Peer pressure: Helping kids to cope with exclusion and cliques

Negative peer pressure doesn’t necessarily mean your child is being persuaded by “toxic friends” to try cigarettes, beer, or drugs. Quite often, children are excluded by cliques and are left to feel miserable, unworthy of friendship, depressed, and unhappy. Most kids would rather be members of cliques, no matter what it takes to be accepted by one. Parents should help their children learn how to appreciate themselves for who they really are, not for what “cool kids” want them to be.

If you suspect your child is being excluded from cliques, under negative peer pressure, or having trouble with being accepted by peers, these are some helpful things you can do:

-Assessing the situation.  Make sure your child is comfortable talking to you. Don’t judge, don’t be assertive, just listen and show empathy. You may find your child’s problems unimportant or silly, but it’s crucial not to ridicule kids and to understand what they’re going through is from their point of view, very serious, and makes them uncomfortable and unhappy. Try to understand what is going on so you can act accordingly: is your child being bullied, ostracized, is exclusion the product of a quarrel or perhaps a game of proving loyalty to clique members, is your child excluded because (s)he doesn’t want to give in to negative peer pressure (unwanted risky behavior) or because of different cultural, racial or, social background? Does your child doubt her/his choices, feel less worthy than others, etc? Once you identify the problem, it’s easier to offer adequate support and to help kids cope with peer pressure and exclusion. 

-Explain how cliques work. Although it may seem from the outside that clique members are good friends, that’s usually not the case. The main focus of “popular kids” is to stay popular and keep their status no matter what. This is demanding, exhausting, and often emotionally stressful. It usually teaches kids all the wrong lessons that turn out to be costly later in life: lack of empathy, lack of self-esteem, desperate need for acceptance from others, following other people’s opinions no matter how harmful they are, and generally not being able or brave enough to be themselves. A clique is often not a happy place to be.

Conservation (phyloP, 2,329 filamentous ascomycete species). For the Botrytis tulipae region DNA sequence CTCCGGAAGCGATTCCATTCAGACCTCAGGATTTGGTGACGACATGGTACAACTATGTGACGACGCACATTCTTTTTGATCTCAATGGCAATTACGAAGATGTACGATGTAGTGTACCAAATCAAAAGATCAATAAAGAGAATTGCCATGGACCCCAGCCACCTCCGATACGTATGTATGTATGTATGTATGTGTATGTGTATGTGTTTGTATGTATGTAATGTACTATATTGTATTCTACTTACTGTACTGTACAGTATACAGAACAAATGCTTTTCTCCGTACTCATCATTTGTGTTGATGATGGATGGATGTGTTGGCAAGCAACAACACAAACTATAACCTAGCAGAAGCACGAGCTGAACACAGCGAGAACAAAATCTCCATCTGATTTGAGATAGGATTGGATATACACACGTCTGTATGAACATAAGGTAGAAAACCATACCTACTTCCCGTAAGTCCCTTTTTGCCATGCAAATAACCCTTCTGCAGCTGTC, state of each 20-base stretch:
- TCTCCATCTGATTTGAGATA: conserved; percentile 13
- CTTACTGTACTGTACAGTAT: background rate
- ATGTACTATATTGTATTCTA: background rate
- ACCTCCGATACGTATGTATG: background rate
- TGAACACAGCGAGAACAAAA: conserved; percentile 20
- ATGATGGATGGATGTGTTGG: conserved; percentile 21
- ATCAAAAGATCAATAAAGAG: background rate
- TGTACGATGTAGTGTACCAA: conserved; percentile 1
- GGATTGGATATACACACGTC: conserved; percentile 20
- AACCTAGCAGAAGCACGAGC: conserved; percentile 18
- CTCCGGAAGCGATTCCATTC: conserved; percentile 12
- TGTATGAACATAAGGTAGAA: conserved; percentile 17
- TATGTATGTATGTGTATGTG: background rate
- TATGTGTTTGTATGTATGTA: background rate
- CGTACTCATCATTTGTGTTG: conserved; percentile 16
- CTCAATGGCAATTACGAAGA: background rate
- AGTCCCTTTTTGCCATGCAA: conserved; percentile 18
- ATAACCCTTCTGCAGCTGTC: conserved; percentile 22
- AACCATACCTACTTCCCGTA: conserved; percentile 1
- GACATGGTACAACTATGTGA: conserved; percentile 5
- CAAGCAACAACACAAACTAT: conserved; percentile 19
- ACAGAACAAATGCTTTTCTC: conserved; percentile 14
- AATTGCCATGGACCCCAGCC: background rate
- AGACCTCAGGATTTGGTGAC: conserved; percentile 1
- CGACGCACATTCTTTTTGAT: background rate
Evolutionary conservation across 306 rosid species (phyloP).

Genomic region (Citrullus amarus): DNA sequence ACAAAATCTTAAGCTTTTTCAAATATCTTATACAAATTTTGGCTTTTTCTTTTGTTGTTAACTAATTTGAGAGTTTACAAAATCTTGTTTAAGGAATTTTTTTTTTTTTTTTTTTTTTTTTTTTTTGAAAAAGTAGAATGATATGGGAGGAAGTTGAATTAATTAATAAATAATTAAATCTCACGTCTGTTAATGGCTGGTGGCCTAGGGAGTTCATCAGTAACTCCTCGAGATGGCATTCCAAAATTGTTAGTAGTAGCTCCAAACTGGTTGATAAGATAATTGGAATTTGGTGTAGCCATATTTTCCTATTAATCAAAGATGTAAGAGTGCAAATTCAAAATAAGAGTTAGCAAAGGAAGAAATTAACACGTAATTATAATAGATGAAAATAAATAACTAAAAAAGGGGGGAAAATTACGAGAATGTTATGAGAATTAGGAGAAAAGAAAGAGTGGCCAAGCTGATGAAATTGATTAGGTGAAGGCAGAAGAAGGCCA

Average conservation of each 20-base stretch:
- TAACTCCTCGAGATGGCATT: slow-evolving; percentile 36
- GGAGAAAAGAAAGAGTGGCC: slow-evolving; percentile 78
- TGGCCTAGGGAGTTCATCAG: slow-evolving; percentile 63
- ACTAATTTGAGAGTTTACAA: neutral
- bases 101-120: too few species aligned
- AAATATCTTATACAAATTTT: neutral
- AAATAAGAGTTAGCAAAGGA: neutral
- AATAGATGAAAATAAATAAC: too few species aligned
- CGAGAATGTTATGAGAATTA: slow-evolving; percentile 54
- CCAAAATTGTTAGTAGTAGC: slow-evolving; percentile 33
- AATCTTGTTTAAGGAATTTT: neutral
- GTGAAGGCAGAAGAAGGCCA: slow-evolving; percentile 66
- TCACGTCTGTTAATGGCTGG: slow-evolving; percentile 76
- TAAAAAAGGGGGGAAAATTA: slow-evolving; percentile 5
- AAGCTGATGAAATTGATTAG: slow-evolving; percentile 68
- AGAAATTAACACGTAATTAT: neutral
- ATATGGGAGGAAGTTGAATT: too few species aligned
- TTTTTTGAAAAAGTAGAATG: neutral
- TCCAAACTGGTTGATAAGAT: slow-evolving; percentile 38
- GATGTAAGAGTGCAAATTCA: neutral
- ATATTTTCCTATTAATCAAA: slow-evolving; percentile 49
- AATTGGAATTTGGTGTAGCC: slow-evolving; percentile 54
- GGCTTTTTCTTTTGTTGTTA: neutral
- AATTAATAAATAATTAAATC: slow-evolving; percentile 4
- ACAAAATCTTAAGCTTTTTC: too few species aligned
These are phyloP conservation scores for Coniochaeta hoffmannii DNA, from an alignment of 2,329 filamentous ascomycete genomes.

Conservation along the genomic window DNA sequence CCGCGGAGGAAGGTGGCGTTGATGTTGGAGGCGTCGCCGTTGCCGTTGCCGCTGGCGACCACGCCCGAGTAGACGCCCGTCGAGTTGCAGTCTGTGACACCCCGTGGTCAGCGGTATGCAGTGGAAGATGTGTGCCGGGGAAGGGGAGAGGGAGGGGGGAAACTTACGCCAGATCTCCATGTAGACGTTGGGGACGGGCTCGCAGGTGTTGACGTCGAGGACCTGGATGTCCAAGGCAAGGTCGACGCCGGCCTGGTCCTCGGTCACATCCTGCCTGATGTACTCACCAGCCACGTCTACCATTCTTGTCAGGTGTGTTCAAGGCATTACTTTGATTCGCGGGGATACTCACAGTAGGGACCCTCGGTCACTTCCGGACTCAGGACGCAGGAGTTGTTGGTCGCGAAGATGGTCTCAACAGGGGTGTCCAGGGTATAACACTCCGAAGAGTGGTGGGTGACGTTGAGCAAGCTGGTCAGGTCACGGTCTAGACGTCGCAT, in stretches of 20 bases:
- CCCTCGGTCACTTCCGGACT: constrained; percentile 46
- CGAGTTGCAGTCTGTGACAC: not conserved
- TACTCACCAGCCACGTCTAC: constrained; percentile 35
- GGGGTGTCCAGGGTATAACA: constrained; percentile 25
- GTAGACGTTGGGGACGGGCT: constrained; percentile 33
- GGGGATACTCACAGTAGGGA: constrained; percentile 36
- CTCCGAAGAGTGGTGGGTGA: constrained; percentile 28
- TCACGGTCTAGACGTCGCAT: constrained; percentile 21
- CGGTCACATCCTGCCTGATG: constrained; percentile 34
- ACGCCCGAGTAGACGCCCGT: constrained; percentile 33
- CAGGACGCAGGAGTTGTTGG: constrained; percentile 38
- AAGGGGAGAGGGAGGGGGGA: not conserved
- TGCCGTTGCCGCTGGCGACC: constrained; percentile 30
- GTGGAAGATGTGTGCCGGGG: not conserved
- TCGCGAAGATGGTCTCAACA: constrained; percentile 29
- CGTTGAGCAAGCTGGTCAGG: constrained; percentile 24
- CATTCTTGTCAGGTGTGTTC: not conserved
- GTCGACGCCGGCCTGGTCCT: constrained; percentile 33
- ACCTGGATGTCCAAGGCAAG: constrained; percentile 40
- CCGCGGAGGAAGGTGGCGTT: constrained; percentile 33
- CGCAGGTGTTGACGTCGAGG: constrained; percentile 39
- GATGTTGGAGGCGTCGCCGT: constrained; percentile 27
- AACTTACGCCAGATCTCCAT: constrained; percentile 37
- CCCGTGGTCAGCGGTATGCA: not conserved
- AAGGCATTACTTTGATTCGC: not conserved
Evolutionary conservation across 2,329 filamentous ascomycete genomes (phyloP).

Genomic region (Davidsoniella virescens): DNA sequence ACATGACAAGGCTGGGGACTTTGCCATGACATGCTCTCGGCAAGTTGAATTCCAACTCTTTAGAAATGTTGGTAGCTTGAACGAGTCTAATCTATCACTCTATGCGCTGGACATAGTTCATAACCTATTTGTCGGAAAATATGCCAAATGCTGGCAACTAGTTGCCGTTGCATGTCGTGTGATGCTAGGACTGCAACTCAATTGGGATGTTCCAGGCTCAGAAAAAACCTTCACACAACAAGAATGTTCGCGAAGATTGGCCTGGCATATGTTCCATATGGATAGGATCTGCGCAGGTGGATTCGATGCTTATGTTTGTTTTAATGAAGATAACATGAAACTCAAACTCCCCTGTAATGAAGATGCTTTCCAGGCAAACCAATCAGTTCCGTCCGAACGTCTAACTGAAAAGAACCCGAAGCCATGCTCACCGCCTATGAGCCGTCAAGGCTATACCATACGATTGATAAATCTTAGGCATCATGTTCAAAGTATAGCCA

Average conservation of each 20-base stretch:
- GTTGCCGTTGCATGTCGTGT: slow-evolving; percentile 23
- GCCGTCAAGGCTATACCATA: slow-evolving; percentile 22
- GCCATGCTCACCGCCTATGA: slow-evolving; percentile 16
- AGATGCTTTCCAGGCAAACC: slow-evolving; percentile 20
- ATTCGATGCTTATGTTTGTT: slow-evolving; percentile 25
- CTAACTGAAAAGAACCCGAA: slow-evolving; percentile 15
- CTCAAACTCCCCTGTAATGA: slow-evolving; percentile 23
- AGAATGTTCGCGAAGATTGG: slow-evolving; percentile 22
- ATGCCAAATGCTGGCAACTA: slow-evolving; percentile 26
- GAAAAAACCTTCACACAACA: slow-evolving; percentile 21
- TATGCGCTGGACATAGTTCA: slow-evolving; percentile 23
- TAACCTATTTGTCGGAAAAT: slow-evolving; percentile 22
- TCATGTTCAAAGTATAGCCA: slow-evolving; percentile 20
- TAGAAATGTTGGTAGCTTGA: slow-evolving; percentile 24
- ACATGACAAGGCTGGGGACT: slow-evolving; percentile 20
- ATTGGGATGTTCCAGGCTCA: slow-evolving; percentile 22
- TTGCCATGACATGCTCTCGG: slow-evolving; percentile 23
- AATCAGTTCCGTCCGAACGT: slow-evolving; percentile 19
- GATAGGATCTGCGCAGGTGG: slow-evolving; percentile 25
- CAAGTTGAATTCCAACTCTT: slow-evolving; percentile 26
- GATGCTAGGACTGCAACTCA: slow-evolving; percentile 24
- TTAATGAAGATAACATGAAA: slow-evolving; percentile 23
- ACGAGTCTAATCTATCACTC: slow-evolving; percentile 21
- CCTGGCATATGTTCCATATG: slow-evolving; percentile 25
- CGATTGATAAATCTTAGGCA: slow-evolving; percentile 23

-Realizing difference between clique and true friendship. Popular kids will assert their power over other clique members in just about anything that helps them stay popular. Explain to your child what real friendship is and why it’s better to have true friends who care, respect and support each other, than to be under constant negative peer pressure. Real friends accept each other and care how they feel or what happens to them. Members of popular cliques are often ruthless, selfish, and unable to care about anything but their own benefit. Accepting people superficially and not being able to develop and cherish true friendship can be hard, especially through tough times. Having one true friend who cares and accepts us for what we really are means more than having many peers with no empathy who pressure us to be someone we are not.

-Importance of being themselves.  Encourage kids to be authentic and true to themselves. Help your child to build self-esteem.  Give some examples of people you know whose lives turned out for the worse because they were following negative peer pressure and opinions from others rather than their own wishes and good judgment.  Even when bullied, kids with strong self-esteem will know how to respond in healthy manner, seek proper help, and overcome bullying incidents without feeling deeply victimized.

-Encourage other activities and development of new friendships. When a child is being bullied, under negative peer pressure, or excluded from peers, it’s helpful to open other options; new sport’s, new hobby, or new outside activities will help a child build self-esteem, feeling capable and worthy, and meeting other kids. It broadens a child’s knowledge and can bring joy and helpful positive feelings and experiences.

It’s important to stay aware and involved in your child’s life. Nurturing healthy parent-child relationships, where your child feels safe talking to you about anything without being judged, ridiculed, or punished – is a keystone of successful parenting.


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